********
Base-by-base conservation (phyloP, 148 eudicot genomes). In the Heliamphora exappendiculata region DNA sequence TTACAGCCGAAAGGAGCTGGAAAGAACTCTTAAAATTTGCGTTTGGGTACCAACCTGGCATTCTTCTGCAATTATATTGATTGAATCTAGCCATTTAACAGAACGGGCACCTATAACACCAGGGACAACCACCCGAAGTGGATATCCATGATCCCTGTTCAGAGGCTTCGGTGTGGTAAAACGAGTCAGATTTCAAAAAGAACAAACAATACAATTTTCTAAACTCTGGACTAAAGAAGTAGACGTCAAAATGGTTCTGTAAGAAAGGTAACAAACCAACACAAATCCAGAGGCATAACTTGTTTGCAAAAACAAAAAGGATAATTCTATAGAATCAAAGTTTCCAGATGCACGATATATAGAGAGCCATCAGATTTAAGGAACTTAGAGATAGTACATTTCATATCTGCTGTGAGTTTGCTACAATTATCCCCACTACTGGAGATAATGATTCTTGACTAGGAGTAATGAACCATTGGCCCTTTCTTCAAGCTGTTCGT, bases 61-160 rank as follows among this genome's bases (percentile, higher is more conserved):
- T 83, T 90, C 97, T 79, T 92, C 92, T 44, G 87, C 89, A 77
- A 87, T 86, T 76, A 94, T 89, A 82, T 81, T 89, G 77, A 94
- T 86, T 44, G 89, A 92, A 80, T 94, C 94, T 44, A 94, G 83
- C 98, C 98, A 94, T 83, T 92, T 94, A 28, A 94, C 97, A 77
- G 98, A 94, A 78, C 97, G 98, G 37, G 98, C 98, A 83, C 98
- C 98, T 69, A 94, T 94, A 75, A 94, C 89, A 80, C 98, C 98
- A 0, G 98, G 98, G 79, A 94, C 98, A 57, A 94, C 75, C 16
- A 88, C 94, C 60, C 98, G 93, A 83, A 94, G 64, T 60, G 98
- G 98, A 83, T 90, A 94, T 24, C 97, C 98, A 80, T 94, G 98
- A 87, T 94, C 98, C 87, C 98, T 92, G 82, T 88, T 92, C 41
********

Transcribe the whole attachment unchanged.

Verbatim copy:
Base-by-base conservation (phyloP, 148 eudicot genomes). In the Heliamphora exappendiculata region DNA sequence TTACAGCCGAAAGGAGCTGGAAAGAACTCTTAAAATTTGCGTTTGGGTACCAACCTGGCATTCTTCTGCAATTATATTGATTGAATCTAGCCATTTAACAGAACGGGCACCTATAACACCAGGGACAACCACCCGAAGTGGATATCCATGATCCCTGTTCAGAGGCTTCGGTGTGGTAAAACGAGTCAGATTTCAAAAAGAACAAACAATACAATTTTCTAAACTCTGGACTAAAGAAGTAGACGTCAAAATGGTTCTGTAAGAAAGGTAACAAACCAACACAAATCCAGAGGCATAACTTGTTTGCAAAAACAAAAAGGATAATTCTATAGAATCAAAGTTTCCAGATGCACGATATATAGAGAGCCATCAGATTTAAGGAACTTAGAGATAGTACATTTCATATCTGCTGTGAGTTTGCTACAATTATCCCCACTACTGGAGATAATGATTCTTGACTAGGAGTAATGAACCATTGGCCCTTTCTTCAAGCTGTTCGT, bases 61-160 rank as follows among this genome's bases (percentile, higher is more conserved):
- T 83, T 90, C 97, T 79, T 92, C 92, T 44, G 87, C 89, A 77
- A 87, T 86, T 76, A 94, T 89, A 82, T 81, T 89, G 77, A 94
- T 86, T 44, G 89, A 92, A 80, T 94, C 94, T 44, A 94, G 83
- C 98, C 98, A 94, T 83, T 92, T 94, A 28, A 94, C 97, A 77
- G 98, A 94, A 78, C 97, G 98, G 37, G 98, C 98, A 83, C 98
- C 98, T 69, A 94, T 94, A 75, A 94, C 89, A 80, C 98, C 98
- A 0, G 98, G 98, G 79, A 94, C 98, A 57, A 94, C 75, C 16
- A 88, C 94, C 60, C 98, G 93, A 83, A 94, G 64, T 60, G 98
- G 98, A 83, T 90, A 94, T 24, C 97, C 98, A 80, T 94, G 98
- A 87, T 94, C 98, C 87, C 98, T 92, G 82, T 88, T 92, C 41